See all of my remote/working-from-home articles here.
With the the new coronavirus spreading through the world, more people are either choosing or are being forced to work from home. From 2013 to 2018, the companies I worked for were entirely remote. For the rest of my professional career, 2007 to 2013 and 2018 to now (March 2020), I’ve also frequently worked from home.
I’ve managed to be very effective at it and I think others can be as well.
After years of working in an office, transitioning to working from home isn’t easy. I had difficulty with the transition and people I’ve mentored have as well. I think most people will be able to be effective at home, assuming their workplace is supportive, if they try to get better at it. With a supportive company or team, once you get used to working from home you probably find yourself getting more done.
The key word in the sentence “I’m working from home” is working. You are going to be working where you spend a lot of your non-work time. This can be a difficult mental transition. Physically switching to an office environment can help switch your brain into work mode and now you no longer have that. Don’t worry, it might feel rough in the beginning but you will get better at it.
I’ve written more articles about working remotely and I’d recommend you read those as well. This article is primarily targeted at the person not making a permanent change in their work from home status. My Guide to Distributed Work is a bit more targeted at someone that is permanently choosing to work at home or in a position of power to influence work from home policies at a company. I’d recommend that you read it as well as many of the subjects it talks about are generally applicable. It steps through some of the pros and cons of remote work and links to other writing on the topic.
Below is a hodgepodge of tips for working from home.
Setup a home workspace
In my years of remote work, I’ve always managed to have a dedicated space for work. In some apartments, this was a corner of a room where I put a desk and faced a wall. In other apartments, I’ve been privileged enough to have a dedicated room for an office.
If you aren’t planning on working from home permanently, or very frequently, then you probably don’t want to spend a significant amount of money setting up a work area. This probably means you don’t want to find a home with a dedicated office and you may not want or be able to dedicate a portion of a room to a desk1.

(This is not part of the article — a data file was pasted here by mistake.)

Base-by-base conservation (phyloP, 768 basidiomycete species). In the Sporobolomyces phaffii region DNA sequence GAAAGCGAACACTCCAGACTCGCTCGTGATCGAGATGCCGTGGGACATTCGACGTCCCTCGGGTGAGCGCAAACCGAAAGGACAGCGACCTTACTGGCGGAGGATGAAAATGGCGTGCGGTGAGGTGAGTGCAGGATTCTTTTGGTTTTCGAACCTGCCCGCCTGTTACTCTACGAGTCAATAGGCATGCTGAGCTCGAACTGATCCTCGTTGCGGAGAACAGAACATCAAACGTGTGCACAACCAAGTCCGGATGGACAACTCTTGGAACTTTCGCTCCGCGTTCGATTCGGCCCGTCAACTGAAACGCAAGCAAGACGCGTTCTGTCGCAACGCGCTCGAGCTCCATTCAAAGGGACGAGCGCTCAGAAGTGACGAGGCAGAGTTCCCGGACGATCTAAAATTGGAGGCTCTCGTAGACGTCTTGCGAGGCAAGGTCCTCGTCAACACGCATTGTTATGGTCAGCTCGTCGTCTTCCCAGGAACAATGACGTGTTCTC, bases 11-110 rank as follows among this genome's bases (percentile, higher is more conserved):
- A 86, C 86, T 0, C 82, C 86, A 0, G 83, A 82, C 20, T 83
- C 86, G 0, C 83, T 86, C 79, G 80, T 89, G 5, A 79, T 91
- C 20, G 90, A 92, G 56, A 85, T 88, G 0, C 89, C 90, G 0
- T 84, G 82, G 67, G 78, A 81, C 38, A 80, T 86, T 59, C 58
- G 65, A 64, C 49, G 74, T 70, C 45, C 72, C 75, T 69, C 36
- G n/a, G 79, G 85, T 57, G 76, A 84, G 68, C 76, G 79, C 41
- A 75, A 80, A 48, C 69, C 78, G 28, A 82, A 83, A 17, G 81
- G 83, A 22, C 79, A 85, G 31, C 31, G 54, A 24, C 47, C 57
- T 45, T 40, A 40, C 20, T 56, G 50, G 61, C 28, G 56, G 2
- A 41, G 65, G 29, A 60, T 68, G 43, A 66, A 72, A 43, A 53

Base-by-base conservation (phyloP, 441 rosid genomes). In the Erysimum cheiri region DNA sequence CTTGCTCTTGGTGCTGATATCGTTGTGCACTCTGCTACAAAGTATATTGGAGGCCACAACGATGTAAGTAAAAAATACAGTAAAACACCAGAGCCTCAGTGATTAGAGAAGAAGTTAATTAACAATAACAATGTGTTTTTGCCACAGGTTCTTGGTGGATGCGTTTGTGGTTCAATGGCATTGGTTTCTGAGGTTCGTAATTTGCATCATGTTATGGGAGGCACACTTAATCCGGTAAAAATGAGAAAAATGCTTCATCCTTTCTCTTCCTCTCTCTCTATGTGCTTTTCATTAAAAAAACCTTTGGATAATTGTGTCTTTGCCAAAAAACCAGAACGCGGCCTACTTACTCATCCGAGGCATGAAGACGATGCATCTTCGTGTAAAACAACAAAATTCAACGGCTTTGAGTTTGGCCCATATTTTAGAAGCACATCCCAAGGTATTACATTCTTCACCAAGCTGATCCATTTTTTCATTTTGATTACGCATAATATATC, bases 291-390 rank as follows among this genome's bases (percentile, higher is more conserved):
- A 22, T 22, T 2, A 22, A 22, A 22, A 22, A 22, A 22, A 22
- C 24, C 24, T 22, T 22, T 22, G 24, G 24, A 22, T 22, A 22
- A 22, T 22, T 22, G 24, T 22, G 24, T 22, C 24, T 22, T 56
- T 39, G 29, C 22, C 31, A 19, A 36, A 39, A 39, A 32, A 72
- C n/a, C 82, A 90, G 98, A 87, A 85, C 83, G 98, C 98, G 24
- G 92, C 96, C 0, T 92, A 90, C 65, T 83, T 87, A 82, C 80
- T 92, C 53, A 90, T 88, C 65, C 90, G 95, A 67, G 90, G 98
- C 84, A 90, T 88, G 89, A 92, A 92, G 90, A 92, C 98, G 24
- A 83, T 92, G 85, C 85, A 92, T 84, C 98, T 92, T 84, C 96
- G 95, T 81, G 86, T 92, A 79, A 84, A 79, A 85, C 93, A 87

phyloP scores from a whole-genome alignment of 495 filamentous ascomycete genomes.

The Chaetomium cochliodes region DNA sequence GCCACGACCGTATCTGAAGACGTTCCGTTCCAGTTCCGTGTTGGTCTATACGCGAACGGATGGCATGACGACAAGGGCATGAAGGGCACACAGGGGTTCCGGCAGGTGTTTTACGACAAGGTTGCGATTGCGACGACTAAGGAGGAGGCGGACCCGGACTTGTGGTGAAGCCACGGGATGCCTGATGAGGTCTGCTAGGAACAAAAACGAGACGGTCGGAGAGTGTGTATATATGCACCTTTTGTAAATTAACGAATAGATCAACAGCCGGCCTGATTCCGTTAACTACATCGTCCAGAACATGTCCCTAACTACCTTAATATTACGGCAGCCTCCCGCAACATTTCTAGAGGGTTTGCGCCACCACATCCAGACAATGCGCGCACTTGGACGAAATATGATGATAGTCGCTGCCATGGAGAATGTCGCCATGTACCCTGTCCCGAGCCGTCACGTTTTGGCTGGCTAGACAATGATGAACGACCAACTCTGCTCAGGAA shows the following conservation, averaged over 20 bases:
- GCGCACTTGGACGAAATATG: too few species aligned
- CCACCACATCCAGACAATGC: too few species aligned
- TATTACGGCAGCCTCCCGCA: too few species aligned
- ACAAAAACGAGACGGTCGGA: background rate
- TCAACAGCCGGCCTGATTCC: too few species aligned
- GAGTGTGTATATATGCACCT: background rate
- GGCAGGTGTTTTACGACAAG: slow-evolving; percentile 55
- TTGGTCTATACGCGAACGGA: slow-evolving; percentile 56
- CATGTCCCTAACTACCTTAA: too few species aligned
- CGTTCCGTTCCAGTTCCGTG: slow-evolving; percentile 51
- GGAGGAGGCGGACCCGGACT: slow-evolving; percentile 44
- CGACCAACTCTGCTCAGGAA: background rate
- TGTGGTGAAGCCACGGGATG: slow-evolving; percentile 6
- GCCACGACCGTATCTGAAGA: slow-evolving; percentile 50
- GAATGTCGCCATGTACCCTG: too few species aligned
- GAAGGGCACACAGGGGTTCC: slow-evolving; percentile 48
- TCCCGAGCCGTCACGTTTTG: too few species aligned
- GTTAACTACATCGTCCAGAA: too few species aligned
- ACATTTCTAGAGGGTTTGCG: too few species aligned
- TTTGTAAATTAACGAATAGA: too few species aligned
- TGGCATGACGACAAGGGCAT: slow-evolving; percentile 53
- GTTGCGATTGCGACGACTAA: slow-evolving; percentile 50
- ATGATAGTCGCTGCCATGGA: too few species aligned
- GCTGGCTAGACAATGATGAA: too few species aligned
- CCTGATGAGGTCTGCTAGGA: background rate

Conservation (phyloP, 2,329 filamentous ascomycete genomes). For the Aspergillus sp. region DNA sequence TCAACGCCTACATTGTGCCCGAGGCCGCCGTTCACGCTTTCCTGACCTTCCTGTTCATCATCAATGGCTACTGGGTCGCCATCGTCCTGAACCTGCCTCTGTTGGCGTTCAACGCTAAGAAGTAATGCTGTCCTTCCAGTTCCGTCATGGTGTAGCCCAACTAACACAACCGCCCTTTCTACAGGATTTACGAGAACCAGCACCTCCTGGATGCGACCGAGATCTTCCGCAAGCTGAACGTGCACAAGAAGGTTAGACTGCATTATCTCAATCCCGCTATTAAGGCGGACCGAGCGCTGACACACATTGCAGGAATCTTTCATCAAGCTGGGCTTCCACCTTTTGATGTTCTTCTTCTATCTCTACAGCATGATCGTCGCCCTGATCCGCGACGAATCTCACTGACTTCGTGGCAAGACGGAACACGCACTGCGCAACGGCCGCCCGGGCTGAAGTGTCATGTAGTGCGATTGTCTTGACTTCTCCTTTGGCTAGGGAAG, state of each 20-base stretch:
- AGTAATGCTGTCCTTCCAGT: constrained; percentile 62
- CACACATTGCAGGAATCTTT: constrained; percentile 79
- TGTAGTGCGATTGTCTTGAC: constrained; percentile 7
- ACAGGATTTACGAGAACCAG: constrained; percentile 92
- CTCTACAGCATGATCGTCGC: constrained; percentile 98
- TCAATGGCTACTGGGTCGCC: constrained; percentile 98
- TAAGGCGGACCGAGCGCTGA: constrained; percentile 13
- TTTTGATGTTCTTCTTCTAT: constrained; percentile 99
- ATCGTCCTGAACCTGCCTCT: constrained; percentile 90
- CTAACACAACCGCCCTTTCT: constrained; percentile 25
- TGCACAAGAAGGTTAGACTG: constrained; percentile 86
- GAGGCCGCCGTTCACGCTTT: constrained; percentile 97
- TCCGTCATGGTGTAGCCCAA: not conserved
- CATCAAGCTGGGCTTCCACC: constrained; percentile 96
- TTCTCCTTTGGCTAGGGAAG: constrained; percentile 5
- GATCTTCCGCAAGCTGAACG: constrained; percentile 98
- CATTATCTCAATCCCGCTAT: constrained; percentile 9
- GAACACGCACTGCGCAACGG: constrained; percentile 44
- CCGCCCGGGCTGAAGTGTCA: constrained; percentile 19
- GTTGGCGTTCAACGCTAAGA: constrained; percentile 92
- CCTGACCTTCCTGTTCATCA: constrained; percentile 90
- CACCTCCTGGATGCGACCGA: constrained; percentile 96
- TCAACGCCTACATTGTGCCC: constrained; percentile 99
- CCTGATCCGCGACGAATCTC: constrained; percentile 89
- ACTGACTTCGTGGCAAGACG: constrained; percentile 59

Whatever your living arrangement is, I’d encourage you to figure a way to have a regular spot to work at while you are working. Having a regular spot to work from will help your brain turn on and off from work mode.
Setting up a home workspace can be as low cost as using a tv tray or folding table2 with a chair. Your setup could be as elaborate as getting a height adjustable desk with large monitors. It could be something else entirely.
Find something that works for you and stick with it.
Beyond a dedicated space to work, make sure you have a reliable internet connection. If you can, use Ethernet as it is generally better than WiFi. I’ve never had a situation where I could use Ethernet and have found that having a good router is enough to make my WiFi reliable.
Discuss boundaries and expectations with your cohabitants
If you live with others that will be at home while you need to work, you should have a discussion with them about boundaries. You are at home to do work and that expectation needs to be set. You may be able to do some household chores during breaks or take other breaks with cohabitants but everyone in your living area needs to understand you are at home to work.
If you have children that might have a particularly hard time with this, it can be useful to use some sort of physical signaling device (examples: a closed door, a light bulb being on, a closed curtain, headphones on) that you should not be interrupted.
This one is obvious but try to minimize distractions. Don’t try to sit on your couch with the TV on and do work. You won’t be doing great work.
If your home is loud and you have difficulty in a loud space, wear some ear plugs or noise canceling headphones.
If cohabitants are distractions, refer to the above section and have that discussion with them about needing space. One technique for dealing with interrupting cohabitants is to schedule time throughout your day for them. You can use these scheduled times as breaks through out your working day.